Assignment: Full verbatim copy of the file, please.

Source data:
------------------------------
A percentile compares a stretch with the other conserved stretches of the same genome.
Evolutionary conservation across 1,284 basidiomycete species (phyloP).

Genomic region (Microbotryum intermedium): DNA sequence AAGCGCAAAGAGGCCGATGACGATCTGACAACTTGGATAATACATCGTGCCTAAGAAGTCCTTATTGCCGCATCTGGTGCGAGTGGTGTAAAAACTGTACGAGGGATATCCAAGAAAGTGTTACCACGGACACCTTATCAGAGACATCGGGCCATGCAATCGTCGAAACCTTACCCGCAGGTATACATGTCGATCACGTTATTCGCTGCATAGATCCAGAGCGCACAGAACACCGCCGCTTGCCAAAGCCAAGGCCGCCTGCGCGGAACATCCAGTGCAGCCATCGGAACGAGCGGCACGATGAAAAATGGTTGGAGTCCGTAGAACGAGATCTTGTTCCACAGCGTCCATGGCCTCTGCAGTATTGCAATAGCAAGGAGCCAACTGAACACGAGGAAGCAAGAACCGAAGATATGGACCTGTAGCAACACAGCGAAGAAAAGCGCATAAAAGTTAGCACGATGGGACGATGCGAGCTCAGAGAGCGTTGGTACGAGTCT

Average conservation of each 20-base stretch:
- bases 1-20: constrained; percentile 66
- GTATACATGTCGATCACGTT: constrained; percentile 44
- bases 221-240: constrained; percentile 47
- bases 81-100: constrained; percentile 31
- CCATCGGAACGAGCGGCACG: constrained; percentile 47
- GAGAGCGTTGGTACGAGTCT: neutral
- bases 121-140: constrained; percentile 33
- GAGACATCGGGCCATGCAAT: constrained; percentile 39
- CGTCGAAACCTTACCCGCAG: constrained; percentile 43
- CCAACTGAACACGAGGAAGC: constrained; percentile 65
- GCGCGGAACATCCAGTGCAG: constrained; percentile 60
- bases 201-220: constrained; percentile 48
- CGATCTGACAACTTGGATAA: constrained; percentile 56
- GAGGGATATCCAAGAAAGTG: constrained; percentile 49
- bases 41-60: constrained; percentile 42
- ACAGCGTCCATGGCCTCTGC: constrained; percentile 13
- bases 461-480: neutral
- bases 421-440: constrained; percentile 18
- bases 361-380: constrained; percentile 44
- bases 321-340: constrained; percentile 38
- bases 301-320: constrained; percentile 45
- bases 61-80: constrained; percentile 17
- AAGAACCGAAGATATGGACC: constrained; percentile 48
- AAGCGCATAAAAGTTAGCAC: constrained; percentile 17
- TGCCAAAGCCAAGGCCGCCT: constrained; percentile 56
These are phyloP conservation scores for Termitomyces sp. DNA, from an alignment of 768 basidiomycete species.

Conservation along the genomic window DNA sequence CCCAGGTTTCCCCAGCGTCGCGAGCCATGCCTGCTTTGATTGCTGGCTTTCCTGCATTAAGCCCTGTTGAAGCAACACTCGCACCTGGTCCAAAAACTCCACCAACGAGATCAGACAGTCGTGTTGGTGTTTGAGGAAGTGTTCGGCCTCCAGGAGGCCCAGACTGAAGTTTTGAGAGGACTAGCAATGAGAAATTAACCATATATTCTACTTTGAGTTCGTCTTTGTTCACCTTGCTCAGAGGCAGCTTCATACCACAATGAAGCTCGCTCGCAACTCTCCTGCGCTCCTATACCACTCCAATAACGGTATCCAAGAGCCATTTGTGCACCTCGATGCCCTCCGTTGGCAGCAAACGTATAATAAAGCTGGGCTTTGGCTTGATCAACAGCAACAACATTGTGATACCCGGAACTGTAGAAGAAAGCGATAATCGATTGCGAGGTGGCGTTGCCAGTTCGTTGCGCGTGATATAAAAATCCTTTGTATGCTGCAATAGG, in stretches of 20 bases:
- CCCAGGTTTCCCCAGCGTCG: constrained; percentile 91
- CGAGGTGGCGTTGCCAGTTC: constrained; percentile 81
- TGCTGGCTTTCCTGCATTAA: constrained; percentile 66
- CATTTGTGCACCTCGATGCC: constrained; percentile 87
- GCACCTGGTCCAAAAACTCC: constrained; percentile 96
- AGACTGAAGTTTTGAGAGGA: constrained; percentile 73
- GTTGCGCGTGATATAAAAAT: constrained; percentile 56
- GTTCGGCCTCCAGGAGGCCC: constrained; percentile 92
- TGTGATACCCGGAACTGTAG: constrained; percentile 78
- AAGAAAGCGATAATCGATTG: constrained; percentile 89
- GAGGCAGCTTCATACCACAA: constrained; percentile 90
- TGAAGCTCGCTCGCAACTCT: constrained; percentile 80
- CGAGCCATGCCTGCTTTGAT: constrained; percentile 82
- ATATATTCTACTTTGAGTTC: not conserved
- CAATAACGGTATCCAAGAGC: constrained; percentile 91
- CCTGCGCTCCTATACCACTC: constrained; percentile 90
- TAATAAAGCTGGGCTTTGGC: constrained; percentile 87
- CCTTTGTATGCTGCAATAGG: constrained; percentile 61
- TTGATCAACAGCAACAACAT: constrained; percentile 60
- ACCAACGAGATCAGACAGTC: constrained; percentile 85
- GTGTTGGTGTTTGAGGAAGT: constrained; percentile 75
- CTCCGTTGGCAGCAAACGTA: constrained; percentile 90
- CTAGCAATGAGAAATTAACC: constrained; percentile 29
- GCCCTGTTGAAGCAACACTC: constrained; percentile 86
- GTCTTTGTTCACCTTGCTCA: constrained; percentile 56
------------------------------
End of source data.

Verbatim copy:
A percentile compares a stretch with the other conserved stretches of the same genome.
Evolutionary conservation across 1,284 basidiomycete species (phyloP).

Genomic region (Microbotryum intermedium): DNA sequence AAGCGCAAAGAGGCCGATGACGATCTGACAACTTGGATAATACATCGTGCCTAAGAAGTCCTTATTGCCGCATCTGGTGCGAGTGGTGTAAAAACTGTACGAGGGATATCCAAGAAAGTGTTACCACGGACACCTTATCAGAGACATCGGGCCATGCAATCGTCGAAACCTTACCCGCAGGTATACATGTCGATCACGTTATTCGCTGCATAGATCCAGAGCGCACAGAACACCGCCGCTTGCCAAAGCCAAGGCCGCCTGCGCGGAACATCCAGTGCAGCCATCGGAACGAGCGGCACGATGAAAAATGGTTGGAGTCCGTAGAACGAGATCTTGTTCCACAGCGTCCATGGCCTCTGCAGTATTGCAATAGCAAGGAGCCAACTGAACACGAGGAAGCAAGAACCGAAGATATGGACCTGTAGCAACACAGCGAAGAAAAGCGCATAAAAGTTAGCACGATGGGACGATGCGAGCTCAGAGAGCGTTGGTACGAGTCT

Average conservation of each 20-base stretch:
- bases 1-20: constrained; percentile 66
- GTATACATGTCGATCACGTT: constrained; percentile 44
- bases 221-240: constrained; percentile 47
- bases 81-100: constrained; percentile 31
- CCATCGGAACGAGCGGCACG: constrained; percentile 47
- GAGAGCGTTGGTACGAGTCT: neutral
- bases 121-140: constrained; percentile 33
- GAGACATCGGGCCATGCAAT: constrained; percentile 39
- CGTCGAAACCTTACCCGCAG: constrained; percentile 43
- CCAACTGAACACGAGGAAGC: constrained; percentile 65
- GCGCGGAACATCCAGTGCAG: constrained; percentile 60
- bases 201-220: constrained; percentile 48
- CGATCTGACAACTTGGATAA: constrained; percentile 56
- GAGGGATATCCAAGAAAGTG: constrained; percentile 49
- bases 41-60: constrained; percentile 42
- ACAGCGTCCATGGCCTCTGC: constrained; percentile 13
- bases 461-480: neutral
- bases 421-440: constrained; percentile 18
- bases 361-380: constrained; percentile 44
- bases 321-340: constrained; percentile 38
- bases 301-320: constrained; percentile 45
- bases 61-80: constrained; percentile 17
- AAGAACCGAAGATATGGACC: constrained; percentile 48
- AAGCGCATAAAAGTTAGCAC: constrained; percentile 17
- TGCCAAAGCCAAGGCCGCCT: constrained; percentile 56
These are phyloP conservation scores for Termitomyces sp. DNA, from an alignment of 768 basidiomycete species.

Conservation along the genomic window DNA sequence CCCAGGTTTCCCCAGCGTCGCGAGCCATGCCTGCTTTGATTGCTGGCTTTCCTGCATTAAGCCCTGTTGAAGCAACACTCGCACCTGGTCCAAAAACTCCACCAACGAGATCAGACAGTCGTGTTGGTGTTTGAGGAAGTGTTCGGCCTCCAGGAGGCCCAGACTGAAGTTTTGAGAGGACTAGCAATGAGAAATTAACCATATATTCTACTTTGAGTTCGTCTTTGTTCACCTTGCTCAGAGGCAGCTTCATACCACAATGAAGCTCGCTCGCAACTCTCCTGCGCTCCTATACCACTCCAATAACGGTATCCAAGAGCCATTTGTGCACCTCGATGCCCTCCGTTGGCAGCAAACGTATAATAAAGCTGGGCTTTGGCTTGATCAACAGCAACAACATTGTGATACCCGGAACTGTAGAAGAAAGCGATAATCGATTGCGAGGTGGCGTTGCCAGTTCGTTGCGCGTGATATAAAAATCCTTTGTATGCTGCAATAGG, in stretches of 20 bases:
- CCCAGGTTTCCCCAGCGTCG: constrained; percentile 91
- CGAGGTGGCGTTGCCAGTTC: constrained; percentile 81
- TGCTGGCTTTCCTGCATTAA: constrained; percentile 66
- CATTTGTGCACCTCGATGCC: constrained; percentile 87
- GCACCTGGTCCAAAAACTCC: constrained; percentile 96
- AGACTGAAGTTTTGAGAGGA: constrained; percentile 73
- GTTGCGCGTGATATAAAAAT: constrained; percentile 56
- GTTCGGCCTCCAGGAGGCCC: constrained; percentile 92
- TGTGATACCCGGAACTGTAG: constrained; percentile 78
- AAGAAAGCGATAATCGATTG: constrained; percentile 89
- GAGGCAGCTTCATACCACAA: constrained; percentile 90
- TGAAGCTCGCTCGCAACTCT: constrained; percentile 80
- CGAGCCATGCCTGCTTTGAT: constrained; percentile 82
- ATATATTCTACTTTGAGTTC: not conserved
- CAATAACGGTATCCAAGAGC: constrained; percentile 91
- CCTGCGCTCCTATACCACTC: constrained; percentile 90
- TAATAAAGCTGGGCTTTGGC: constrained; percentile 87
- CCTTTGTATGCTGCAATAGG: constrained; percentile 61
- TTGATCAACAGCAACAACAT: constrained; percentile 60
- ACCAACGAGATCAGACAGTC: constrained; percentile 85
- GTGTTGGTGTTTGAGGAAGT: constrained; percentile 75
- CTCCGTTGGCAGCAAACGTA: constrained; percentile 90
- CTAGCAATGAGAAATTAACC: constrained; percentile 29
- GCCCTGTTGAAGCAACACTC: constrained; percentile 86
- GTCTTTGTTCACCTTGCTCA: constrained; percentile 56